There are a few conceptual things to remember here:
The full quote from that page is
In very broad terms, Ob 1 is easy, Ob 2 is kinda hard, Ob 3 is hard to most and risky for everyone, Ob 4 is really hard and Ob 5 is a fat bastard!
These are very loose guidelines, not hard rules for all situations. Further, they're guidelines for setting Obstacles when nothing else gives you the number. When you know that something "should" be "kinda hard" or "very hard", this part of the book gives you an Ob that goes with that gut feeling. This is not trying to tell you what the odds for actual rolls will be — that will depend on how many dice the player is actually putting into the Test and is fundamentally not the GM's business to worry about, but the players'.
Nature is not the Obstacle, it's a rating that gives you dice to roll. The snake's Nature 7 means 7D, not Ob 7, and 7D in an opposed roll will average 3.5 successes. That makes fighting the snake hard, but not impossible.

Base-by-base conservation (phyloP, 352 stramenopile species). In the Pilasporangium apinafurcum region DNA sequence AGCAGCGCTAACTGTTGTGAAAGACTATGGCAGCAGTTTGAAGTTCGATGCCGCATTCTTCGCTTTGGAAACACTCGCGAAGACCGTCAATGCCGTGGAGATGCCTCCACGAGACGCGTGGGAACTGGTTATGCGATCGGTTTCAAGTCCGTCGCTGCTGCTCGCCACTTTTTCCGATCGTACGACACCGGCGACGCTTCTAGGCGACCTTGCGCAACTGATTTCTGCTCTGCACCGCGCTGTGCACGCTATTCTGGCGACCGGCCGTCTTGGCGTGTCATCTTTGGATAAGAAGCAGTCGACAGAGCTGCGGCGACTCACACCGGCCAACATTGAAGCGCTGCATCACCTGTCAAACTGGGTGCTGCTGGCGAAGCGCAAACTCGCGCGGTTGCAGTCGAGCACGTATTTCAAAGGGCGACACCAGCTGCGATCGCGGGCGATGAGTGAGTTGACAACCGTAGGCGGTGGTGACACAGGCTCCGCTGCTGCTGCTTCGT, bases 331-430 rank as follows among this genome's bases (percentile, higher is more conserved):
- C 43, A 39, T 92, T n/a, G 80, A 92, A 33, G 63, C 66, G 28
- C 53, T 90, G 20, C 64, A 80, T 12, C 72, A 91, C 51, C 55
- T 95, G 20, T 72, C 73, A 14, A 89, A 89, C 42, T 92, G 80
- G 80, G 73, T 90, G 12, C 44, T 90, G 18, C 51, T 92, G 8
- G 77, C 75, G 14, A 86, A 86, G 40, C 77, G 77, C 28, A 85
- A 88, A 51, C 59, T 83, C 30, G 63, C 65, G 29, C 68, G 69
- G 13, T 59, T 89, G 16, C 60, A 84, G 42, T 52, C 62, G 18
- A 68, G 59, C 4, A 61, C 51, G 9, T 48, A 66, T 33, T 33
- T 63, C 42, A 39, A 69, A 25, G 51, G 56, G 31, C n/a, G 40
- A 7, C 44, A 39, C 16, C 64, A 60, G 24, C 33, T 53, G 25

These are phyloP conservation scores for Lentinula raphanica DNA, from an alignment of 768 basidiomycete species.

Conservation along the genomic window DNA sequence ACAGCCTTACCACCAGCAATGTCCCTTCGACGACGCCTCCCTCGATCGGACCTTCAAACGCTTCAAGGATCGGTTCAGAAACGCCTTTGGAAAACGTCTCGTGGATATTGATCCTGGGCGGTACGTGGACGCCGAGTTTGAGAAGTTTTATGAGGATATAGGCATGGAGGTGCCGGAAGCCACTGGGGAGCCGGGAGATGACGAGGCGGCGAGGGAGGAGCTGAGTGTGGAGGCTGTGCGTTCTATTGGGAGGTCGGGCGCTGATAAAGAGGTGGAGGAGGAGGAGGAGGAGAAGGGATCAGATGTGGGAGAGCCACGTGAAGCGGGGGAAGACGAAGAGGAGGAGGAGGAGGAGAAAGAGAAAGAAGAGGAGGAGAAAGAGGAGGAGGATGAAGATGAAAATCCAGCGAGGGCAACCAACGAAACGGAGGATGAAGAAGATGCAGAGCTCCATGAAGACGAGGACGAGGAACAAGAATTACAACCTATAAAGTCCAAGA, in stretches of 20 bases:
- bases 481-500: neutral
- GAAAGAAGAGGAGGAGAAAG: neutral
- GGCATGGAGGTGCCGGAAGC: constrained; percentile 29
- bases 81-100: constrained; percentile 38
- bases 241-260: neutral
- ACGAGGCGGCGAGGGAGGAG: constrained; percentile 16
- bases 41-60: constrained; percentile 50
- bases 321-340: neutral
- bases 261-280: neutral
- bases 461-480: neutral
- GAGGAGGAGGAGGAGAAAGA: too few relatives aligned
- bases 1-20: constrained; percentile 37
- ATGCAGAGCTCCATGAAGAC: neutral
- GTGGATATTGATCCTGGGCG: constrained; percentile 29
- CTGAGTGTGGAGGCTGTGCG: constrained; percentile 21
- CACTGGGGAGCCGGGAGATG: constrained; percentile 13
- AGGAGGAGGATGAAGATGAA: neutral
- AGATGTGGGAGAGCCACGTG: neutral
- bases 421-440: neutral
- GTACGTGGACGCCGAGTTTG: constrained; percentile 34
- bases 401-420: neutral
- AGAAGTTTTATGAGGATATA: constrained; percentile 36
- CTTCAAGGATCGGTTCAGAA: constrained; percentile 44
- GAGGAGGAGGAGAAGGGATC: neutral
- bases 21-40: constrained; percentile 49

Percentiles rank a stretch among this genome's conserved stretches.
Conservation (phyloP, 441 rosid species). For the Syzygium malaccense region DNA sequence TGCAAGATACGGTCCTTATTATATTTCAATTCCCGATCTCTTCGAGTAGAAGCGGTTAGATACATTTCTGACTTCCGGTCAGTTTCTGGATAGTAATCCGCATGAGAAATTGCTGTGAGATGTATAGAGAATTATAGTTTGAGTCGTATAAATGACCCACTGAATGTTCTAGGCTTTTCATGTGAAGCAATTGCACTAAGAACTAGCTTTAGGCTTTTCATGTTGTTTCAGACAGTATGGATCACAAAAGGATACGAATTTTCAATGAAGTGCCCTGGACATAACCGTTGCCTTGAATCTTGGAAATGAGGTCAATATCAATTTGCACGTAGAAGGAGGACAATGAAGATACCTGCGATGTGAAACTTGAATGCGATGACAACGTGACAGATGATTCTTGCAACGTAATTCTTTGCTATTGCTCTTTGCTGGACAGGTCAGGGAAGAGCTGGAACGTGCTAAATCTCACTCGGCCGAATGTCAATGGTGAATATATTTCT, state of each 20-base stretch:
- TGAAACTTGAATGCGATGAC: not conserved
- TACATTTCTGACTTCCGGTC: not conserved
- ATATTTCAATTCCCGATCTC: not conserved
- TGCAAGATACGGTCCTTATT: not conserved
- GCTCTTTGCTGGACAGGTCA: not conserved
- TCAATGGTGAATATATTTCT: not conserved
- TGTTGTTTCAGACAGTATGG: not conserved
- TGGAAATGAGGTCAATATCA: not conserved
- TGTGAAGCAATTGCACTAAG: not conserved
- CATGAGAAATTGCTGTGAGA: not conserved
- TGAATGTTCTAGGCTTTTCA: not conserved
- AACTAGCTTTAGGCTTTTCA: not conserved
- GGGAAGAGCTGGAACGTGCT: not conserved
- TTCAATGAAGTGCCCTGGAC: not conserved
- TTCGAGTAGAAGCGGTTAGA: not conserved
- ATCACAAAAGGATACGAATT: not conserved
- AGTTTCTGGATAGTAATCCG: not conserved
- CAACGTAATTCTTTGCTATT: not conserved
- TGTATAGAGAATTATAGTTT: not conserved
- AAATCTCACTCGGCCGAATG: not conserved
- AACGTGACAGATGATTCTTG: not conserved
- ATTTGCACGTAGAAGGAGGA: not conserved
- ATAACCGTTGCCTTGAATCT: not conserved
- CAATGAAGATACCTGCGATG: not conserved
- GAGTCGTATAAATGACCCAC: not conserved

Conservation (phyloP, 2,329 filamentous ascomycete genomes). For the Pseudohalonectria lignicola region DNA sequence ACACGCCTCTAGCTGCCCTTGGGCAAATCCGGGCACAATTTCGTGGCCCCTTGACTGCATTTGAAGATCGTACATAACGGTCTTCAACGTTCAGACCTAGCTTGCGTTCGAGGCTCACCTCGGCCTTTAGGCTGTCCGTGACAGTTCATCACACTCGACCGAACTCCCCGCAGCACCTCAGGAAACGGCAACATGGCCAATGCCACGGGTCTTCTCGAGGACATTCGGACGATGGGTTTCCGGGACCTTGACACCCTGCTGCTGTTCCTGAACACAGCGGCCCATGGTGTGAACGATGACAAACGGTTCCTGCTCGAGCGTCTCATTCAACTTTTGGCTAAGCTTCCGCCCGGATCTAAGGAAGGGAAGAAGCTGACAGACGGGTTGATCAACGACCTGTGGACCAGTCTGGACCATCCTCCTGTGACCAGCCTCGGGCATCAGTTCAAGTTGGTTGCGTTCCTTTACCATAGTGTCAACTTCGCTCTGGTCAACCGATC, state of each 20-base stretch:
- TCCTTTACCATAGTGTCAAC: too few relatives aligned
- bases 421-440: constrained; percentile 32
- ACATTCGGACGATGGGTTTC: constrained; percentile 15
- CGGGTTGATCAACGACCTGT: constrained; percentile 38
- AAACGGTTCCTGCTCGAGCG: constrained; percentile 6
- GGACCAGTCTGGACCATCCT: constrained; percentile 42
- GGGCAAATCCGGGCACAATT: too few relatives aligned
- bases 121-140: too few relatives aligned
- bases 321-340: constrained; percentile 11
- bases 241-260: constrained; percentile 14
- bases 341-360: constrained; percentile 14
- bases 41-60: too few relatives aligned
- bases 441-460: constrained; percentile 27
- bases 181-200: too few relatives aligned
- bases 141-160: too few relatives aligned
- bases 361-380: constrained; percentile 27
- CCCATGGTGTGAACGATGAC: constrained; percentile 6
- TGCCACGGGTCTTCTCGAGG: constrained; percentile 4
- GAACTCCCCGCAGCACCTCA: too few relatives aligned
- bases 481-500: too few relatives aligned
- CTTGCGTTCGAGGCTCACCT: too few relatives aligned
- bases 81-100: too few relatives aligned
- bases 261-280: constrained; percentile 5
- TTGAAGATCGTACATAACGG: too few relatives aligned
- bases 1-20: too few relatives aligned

Guard mice work as a team, helping each other. They also have gear that give them bonus dice, wises that make them wise and give them bonus dice, and circumstantial bonus dice. They can also tap Nature to get even more bonus dice. The Obstacles are high, but a mouse has a lot of options if they need to succeed.
They just can't use every advantage on every roll, so they have to think hard about when to ensure success and when to endure a setback. Which brings me to…
Even guardmice fail. In fact, in Mouse Guard they must fail in order to advance. They can't ever fail if the Obstacles aren't high to begin with. Choosing your failures is a key part of how strategy works in Mouse Guard.
The example of Liem fighting the snake on pages 109–10 (original printing) illustrates many of these. Teamwork matters, your gear matters, and choosing when to use your scarce resources can turn a very hard Obstacle into an easy success, if you choose well.
A key conceit of the dice system in the Burning Wheel family of games is that you can't win interesting challenges reliably, if you don't care enough to fight for it. And there's no point in rolling if the outcome isn't uncertain and failure a real possibility. Trying is modelled by using up scarce resources when you want to "push" for success; and a real possibility of failure is ensured by never giving weaker Obstacles than the situation realistically would call for.
There's no point in striving and fighting for what you believe in if it's easy, so Mouse Guard doesn't make it easy. It makes you choose. As GM it's your job to set up the Obstacles so that they're real challenges, not guaranteed wins. It's the players' jobs to step up and either rise to the challenge, or fall short and suffer a setback.